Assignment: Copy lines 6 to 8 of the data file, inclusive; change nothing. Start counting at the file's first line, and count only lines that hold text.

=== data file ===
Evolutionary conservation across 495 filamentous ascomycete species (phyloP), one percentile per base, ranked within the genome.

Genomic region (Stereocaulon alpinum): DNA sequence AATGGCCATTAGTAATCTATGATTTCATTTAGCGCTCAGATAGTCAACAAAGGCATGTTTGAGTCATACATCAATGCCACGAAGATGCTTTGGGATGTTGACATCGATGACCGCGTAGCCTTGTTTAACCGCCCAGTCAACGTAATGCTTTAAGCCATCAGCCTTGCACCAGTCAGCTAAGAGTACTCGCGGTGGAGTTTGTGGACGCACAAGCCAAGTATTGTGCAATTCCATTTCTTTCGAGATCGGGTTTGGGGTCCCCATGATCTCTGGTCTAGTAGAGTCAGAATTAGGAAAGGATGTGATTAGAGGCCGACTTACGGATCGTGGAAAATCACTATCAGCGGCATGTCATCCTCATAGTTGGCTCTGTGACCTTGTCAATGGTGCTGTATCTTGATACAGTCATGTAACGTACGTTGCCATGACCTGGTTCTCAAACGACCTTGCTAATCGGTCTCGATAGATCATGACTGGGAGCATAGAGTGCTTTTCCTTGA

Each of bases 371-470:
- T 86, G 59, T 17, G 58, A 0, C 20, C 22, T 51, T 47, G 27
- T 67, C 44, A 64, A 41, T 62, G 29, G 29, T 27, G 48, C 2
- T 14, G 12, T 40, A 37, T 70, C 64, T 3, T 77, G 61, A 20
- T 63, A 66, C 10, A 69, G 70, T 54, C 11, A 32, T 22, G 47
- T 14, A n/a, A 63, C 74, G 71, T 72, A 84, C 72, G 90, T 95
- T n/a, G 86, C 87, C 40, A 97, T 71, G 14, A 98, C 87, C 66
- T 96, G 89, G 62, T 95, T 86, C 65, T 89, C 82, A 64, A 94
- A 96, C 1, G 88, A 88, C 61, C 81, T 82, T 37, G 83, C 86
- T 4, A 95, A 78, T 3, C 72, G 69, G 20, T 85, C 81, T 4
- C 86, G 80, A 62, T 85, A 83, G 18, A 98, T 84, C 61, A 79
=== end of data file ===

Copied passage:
- T 14, G 12, T 40, A 37, T 70, C 64, T 3, T 77, G 61, A 20
- T 63, A 66, C 10, A 69, G 70, T 54, C 11, A 32, T 22, G 47
- T 14, A n/a, A 63, C 74, G 71, T 72, A 84, C 72, G 90, T 95